Habitat and Biology
Bottom type: Soft bottom muddy or muddy-sand. Depth zone: Coastal (0 m - 50 m); Shelf (50 m - 200 m); Shelf - Edgeshelf. Horizontal distribution: Neritic. Vertical distribution: Demersal/Benthic. Sparus auriga
is a benthopelagic species which lives at average depths of 170 metres. In the east Atlantic, the species is distributed from Portugal to Angola. It is found on rocky bottoms. The young migrate towards the coast. The species feeds on crustaceans and molluscs.Sparus aurata
is a demersal species living in depths up to 150 metres. In the east Atlantic the species is distributed from the Straits of Gibraltar to the Canary Islands. It is found on rocky and sandy bottoms in less deep waters up to 30 metres. The adults migrate to 150 metres depth. It is a sedentary species, living alone or in small groups. In spring, the species migrates towards the coastal zones close to the lagoons and estuaries. It is a carnivorous and occasionally herbivorous species that feeds on molluscs. It lives in both salty and hyper-salty waters.
Jurisdictional distribution: Shared between nations
Considered a single stock: No
The species is composed mostly of redbanded seabream, bluespotted seabream and common seabream. They are caught by the ocean-going, coastal and artisanal fleets.
Due to their generally elevated market value, coastal demersal resources are very sought after in all four of the northern CECAF zone countries (Morocco, Mauritania, Senegal and The Gambia). They are exploited by artisanal and industrial fleets (national and foreign). The fisheries are multi-purpose and demersal fish species often represent bycatch of other specialized fisheries such as the cephalopod, hake or shrimp fisheries.
The demersal fish to be assessed this year are the Pagellus bellottii
, Pagellus acarne
spp., Dentex macrophthalmus
, Pagrus caeruleostictus
spp. and Epinephelus aeneus
. Overall catch for these species fluctuates between around 20 000 and 37 000 tonnes.
Demersal fish resources in Morocco are exploited by a heterogeneous fleet of Moroccan cephalopod freezer trawlers (Ceph. N), coastal fishing vessels: trawlers and longliners (coastal), artisanal boats (artisanal), leased boats and Russian vessels operating under the Morocco-Russia fishing agreement. Only the longliner and some of the artisanal boats target demersal fish, other vessels catch them as bycatch.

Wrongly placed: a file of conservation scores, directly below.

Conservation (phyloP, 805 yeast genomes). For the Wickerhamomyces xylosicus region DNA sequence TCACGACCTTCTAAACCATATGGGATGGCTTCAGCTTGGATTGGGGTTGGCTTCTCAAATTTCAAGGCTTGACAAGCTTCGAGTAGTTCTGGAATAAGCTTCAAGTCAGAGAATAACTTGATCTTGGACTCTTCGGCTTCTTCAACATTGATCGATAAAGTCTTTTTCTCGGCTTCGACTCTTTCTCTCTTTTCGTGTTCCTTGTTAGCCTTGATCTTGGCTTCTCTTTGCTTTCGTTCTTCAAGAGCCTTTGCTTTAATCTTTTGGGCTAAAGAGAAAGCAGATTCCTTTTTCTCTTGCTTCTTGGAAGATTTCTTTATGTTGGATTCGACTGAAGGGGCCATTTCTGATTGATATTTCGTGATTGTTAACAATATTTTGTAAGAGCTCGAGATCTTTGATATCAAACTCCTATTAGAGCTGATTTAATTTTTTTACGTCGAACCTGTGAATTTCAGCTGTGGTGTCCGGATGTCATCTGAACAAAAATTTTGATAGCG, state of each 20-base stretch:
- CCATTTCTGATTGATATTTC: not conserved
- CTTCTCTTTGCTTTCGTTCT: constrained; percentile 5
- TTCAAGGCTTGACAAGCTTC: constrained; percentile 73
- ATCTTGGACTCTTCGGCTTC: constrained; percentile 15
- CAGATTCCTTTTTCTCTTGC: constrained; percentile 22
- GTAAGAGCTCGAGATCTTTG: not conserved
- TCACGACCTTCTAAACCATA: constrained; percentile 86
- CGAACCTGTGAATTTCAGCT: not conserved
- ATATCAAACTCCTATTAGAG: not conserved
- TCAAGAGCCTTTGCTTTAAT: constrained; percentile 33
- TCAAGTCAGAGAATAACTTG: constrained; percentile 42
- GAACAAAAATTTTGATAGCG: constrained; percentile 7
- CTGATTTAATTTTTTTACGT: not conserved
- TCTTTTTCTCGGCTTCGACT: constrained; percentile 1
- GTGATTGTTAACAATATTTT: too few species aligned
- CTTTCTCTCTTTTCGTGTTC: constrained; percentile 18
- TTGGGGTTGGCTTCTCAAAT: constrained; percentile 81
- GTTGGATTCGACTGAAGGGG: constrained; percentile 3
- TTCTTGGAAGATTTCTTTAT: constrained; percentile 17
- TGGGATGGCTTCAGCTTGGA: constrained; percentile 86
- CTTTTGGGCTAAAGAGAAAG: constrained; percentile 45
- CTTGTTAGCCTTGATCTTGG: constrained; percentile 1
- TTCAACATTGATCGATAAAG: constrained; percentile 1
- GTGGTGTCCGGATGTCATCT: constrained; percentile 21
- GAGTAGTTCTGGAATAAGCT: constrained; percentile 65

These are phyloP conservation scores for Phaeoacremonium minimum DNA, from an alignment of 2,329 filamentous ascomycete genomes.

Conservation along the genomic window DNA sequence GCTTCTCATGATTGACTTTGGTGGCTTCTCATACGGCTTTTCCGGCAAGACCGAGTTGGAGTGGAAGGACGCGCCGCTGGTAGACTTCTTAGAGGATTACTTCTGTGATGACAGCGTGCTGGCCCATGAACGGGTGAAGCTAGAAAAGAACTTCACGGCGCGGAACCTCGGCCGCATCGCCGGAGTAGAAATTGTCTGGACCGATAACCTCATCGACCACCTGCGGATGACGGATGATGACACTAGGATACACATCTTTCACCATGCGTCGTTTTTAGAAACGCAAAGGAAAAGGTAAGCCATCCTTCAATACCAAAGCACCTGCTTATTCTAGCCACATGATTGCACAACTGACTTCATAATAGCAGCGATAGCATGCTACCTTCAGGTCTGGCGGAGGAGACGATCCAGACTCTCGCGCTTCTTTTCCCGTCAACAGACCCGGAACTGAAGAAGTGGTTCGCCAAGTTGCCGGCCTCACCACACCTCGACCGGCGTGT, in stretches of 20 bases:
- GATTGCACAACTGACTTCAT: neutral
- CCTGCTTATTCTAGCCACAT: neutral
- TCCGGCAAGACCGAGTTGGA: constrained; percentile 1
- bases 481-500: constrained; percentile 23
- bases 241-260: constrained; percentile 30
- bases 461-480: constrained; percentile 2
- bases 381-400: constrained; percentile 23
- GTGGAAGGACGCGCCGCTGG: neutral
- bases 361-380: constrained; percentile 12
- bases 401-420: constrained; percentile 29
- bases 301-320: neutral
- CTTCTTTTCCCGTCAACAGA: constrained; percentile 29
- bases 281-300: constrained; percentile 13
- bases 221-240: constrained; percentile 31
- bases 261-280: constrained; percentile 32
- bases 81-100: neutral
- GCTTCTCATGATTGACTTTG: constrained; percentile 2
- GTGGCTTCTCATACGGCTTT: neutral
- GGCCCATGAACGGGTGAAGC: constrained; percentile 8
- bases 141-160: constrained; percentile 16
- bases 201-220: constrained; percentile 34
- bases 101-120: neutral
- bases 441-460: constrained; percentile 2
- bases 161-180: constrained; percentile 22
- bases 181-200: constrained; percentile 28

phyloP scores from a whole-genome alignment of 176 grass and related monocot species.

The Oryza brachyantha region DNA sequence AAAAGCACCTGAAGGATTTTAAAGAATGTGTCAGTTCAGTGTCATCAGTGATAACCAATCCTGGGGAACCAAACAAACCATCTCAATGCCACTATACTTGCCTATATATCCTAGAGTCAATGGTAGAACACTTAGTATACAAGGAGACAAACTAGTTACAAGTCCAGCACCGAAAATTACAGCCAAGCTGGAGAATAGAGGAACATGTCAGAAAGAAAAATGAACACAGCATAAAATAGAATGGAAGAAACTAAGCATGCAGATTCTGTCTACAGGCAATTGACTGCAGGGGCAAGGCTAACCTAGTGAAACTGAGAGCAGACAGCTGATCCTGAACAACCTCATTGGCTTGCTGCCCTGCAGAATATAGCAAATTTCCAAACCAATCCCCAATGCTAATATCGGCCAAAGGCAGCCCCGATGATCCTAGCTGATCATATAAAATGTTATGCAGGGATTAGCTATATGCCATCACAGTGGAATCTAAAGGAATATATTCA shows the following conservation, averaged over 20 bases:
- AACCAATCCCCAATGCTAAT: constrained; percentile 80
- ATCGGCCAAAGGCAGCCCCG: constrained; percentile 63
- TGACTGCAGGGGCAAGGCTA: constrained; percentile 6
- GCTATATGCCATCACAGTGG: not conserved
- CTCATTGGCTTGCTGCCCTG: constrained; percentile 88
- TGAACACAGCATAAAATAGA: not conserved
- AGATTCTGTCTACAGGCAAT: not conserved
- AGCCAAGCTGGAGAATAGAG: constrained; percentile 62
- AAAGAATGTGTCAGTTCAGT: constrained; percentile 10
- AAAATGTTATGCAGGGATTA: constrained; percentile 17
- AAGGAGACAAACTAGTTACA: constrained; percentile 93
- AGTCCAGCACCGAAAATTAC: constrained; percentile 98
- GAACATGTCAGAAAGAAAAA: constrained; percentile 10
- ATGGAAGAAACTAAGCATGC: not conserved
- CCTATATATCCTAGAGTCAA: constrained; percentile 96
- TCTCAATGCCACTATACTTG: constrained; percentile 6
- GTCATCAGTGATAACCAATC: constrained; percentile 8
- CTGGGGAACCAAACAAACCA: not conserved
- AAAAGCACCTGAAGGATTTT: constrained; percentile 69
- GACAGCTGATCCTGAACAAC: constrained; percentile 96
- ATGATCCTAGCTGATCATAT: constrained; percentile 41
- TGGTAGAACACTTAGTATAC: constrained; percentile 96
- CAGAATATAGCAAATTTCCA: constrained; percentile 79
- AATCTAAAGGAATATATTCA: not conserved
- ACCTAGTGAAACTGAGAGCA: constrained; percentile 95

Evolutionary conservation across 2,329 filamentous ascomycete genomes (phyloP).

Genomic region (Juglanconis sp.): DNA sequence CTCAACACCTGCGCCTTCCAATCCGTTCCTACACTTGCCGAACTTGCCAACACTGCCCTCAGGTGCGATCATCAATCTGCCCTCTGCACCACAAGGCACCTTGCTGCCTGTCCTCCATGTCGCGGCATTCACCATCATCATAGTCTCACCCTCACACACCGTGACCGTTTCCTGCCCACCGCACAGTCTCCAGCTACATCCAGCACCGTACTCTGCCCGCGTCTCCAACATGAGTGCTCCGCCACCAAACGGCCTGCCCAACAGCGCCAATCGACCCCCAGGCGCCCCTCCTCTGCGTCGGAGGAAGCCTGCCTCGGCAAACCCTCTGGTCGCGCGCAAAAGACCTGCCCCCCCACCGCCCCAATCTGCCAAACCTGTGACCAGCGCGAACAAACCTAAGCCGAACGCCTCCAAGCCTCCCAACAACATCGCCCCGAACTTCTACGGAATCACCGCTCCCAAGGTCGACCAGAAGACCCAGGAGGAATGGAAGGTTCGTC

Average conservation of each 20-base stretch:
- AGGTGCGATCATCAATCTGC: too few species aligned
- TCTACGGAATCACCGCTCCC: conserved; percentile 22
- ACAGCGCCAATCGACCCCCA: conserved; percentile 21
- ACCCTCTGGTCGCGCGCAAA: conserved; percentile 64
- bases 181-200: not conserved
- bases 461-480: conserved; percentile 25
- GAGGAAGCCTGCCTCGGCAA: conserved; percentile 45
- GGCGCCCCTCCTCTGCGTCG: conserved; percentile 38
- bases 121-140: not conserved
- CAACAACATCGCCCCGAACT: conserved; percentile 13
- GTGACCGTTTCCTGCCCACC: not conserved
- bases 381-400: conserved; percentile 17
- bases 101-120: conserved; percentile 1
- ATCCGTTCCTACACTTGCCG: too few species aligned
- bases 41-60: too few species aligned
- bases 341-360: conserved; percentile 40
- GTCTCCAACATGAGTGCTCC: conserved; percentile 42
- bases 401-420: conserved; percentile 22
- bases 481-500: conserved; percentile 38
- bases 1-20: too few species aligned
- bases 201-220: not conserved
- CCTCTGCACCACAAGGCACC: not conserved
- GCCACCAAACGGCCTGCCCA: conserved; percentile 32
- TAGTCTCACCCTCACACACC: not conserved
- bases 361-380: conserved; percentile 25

In Mauritania exploitation of demersal resources is carried out by various types of trawler: foreign cephalopod (Ceph. E), national cephalopod (Ceph. N), foreign and national hake (Hake), foreign and national shrimp (Shrimp), foreign pelagic trawlers (Pelagic) and foreign and national demersal fish trawlers (Fish).
In Senegal demersal resources are mainly caught by artisanal boats using fishing lines. Two categories exist: motorized line canoes (MLC) carrying out daily trips and ice canoes (IC) equipped with ice that do trips lasting several days. These resources are also caught by Senegalese and foreign trawlers fishing under fishing agreements. Each of these fleets is made up of freezer and ice trawlers. The artisanal fleet is currently composed of 12 619 canoes and the number of Senegalese trawlers was 100 in 2005.
In the Gambia, it is foreign freezer trawlers (PI) and artisanal canoes that exploit demersal resources.
The series of total seabream (Sparus
spp.) landings estimated by the Working Group was used as the series of total catch of the stock.
Two abundance indices series were tried, the CPUE series of the Moroccan ocean-going cephalopod trawlers and the abundance indices from the surveys.
The dynamic Schaefer production model implemented on an Excel spreadsheet was used to assess the state of the white hake (Sparus
spp) stock (Appendix 2).
Overall Assessment Results
The available data did not permit conclusive results to be obtained for the assessment of Sparus
The poor fit of the model could be explained by the fact that the CPUEs do not reflect the real stock abundance. Sparus spp. seem to become a target when more in demand species, such as cephalopods, are not available.
Scientific Advicefor Management considerations
Considering the large catches recorded over the last few years, any increase in effort should be avoided until more detailed assessments are available.
Source of information
FAO Fishery Committee for the Eastern Central Atlantic/Comité des pêches pour l’Atlantique Centre-Est. “Report of the Working group on the assessment of demersal resources, Sub-Group North” Banjul, The Gambia, from 6 to 14 November 2007. “Rapport du Groupe de travail FAO/COPACE sur l’évaluation des ressources démersales dans la zone Nord” Banjul, Gambie, du 6 au novembre 2007. Rome, FAO . 2010. .
The bibliographic references are available in the report included in "Source of Information".